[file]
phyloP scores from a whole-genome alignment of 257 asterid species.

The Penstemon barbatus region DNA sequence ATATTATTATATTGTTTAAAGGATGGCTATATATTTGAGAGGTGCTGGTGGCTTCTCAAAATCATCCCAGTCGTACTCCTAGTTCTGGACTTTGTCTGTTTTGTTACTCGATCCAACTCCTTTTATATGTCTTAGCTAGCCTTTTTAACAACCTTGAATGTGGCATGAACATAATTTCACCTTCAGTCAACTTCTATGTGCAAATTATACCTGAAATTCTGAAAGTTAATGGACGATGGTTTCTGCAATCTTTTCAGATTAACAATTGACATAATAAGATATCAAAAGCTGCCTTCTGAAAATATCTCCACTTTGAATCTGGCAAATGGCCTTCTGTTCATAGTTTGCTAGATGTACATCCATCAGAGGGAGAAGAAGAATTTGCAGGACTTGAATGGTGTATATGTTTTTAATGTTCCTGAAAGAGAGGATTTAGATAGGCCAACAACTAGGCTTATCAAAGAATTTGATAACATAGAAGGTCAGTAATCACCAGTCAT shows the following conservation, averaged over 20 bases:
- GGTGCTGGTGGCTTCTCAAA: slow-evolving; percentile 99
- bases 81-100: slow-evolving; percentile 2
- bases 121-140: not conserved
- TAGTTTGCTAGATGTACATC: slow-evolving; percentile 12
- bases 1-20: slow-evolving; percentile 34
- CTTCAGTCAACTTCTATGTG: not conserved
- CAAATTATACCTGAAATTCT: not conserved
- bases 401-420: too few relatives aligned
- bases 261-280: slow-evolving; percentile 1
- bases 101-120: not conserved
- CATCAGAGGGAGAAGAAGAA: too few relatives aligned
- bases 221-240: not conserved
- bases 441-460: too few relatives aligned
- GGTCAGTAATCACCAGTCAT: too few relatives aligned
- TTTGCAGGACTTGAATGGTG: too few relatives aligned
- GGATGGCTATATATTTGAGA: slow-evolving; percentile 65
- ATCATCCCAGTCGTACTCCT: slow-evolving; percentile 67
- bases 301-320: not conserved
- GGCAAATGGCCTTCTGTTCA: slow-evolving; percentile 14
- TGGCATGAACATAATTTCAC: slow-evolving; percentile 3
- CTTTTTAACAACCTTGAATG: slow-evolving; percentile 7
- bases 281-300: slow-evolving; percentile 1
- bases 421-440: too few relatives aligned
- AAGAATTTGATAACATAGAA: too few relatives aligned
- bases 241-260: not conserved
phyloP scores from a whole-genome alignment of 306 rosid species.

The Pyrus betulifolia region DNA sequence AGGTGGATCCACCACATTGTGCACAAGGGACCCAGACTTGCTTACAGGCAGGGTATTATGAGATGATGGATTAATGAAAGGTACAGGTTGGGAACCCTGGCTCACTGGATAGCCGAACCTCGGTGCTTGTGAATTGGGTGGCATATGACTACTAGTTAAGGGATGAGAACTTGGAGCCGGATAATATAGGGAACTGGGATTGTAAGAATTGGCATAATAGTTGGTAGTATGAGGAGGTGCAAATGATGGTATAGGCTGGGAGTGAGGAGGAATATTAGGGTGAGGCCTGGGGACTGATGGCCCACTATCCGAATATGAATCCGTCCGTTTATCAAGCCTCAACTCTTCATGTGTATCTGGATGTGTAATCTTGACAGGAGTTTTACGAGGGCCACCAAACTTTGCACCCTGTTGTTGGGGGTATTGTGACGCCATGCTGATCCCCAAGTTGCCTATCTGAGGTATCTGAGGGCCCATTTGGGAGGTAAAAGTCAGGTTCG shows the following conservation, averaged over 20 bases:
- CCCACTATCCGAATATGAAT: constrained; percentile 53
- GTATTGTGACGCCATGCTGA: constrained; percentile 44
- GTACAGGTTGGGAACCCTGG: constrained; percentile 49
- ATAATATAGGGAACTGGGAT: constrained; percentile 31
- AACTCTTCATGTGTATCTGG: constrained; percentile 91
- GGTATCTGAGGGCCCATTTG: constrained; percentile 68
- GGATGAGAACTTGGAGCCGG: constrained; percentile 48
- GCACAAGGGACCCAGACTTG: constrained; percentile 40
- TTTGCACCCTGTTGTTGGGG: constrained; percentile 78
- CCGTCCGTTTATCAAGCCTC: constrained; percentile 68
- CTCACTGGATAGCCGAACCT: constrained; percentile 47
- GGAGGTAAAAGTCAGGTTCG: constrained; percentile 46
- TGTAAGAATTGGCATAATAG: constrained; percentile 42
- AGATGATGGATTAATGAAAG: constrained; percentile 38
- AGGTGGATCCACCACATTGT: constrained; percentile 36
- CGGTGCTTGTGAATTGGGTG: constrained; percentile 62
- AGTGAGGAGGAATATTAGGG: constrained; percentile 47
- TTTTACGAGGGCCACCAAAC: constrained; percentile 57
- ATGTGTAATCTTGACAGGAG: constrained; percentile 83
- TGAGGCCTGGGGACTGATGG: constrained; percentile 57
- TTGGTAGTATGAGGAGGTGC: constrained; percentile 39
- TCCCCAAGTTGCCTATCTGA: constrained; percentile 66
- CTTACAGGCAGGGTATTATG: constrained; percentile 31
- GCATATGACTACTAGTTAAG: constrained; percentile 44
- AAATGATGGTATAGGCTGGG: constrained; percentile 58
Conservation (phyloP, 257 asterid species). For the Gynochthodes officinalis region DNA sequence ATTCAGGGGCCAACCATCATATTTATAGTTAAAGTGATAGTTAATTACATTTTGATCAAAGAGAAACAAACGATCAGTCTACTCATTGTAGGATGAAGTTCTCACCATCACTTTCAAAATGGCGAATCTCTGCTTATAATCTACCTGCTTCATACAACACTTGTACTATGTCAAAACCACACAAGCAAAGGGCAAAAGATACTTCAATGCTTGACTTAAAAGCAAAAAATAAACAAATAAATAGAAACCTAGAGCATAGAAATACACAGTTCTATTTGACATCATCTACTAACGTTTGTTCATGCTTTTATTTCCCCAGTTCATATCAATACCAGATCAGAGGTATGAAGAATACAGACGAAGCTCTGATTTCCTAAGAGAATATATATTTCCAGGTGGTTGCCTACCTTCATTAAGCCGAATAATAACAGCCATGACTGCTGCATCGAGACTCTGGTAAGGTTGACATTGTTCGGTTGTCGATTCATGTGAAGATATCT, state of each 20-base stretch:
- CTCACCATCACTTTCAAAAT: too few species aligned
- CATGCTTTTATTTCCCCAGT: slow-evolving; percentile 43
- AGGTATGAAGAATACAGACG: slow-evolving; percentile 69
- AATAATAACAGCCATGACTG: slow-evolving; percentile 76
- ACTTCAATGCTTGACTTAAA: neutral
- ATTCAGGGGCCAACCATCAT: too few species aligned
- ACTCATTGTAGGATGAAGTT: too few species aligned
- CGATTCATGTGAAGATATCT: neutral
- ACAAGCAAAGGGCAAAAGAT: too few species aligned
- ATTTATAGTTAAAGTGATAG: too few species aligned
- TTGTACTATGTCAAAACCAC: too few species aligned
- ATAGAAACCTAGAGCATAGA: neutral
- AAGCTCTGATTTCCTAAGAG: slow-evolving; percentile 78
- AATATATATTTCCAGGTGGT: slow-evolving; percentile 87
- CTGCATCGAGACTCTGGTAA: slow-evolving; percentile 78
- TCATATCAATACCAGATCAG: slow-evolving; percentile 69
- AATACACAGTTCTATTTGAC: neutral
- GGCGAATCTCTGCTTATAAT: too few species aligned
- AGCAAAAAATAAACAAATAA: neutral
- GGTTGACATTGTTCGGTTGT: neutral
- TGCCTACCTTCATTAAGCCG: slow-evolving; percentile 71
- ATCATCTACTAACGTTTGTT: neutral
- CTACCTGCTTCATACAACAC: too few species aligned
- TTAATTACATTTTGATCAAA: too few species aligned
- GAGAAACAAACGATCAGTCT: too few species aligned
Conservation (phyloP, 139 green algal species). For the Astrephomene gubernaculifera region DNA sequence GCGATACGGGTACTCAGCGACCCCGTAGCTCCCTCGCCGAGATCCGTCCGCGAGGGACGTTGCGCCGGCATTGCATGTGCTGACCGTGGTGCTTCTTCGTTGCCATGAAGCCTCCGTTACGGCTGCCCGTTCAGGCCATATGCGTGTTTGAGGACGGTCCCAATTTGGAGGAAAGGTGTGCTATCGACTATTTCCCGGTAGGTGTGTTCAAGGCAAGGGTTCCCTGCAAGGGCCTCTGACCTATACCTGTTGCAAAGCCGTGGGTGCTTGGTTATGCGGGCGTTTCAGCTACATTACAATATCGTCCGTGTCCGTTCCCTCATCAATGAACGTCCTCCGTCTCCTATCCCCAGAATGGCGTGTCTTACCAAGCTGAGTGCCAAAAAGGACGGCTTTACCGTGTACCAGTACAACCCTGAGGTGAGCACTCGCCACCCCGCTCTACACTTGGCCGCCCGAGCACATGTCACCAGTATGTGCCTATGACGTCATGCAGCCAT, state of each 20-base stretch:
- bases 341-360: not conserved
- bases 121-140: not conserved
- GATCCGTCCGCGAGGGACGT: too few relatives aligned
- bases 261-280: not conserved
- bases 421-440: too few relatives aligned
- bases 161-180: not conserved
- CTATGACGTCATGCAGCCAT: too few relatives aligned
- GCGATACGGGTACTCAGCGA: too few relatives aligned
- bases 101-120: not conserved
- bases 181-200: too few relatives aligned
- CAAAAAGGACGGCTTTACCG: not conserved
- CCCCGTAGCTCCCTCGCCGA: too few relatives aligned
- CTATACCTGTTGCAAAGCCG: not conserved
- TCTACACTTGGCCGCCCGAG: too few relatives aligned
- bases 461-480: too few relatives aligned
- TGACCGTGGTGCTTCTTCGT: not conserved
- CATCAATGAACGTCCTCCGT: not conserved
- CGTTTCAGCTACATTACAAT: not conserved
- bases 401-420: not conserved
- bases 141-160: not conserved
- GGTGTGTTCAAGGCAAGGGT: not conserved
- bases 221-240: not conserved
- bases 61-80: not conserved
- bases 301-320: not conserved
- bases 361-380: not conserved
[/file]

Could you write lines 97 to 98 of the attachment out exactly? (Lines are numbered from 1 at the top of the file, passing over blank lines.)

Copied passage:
- TGACCGTGGTGCTTCTTCGT: not conserved
- CATCAATGAACGTCCTCCGT: not conserved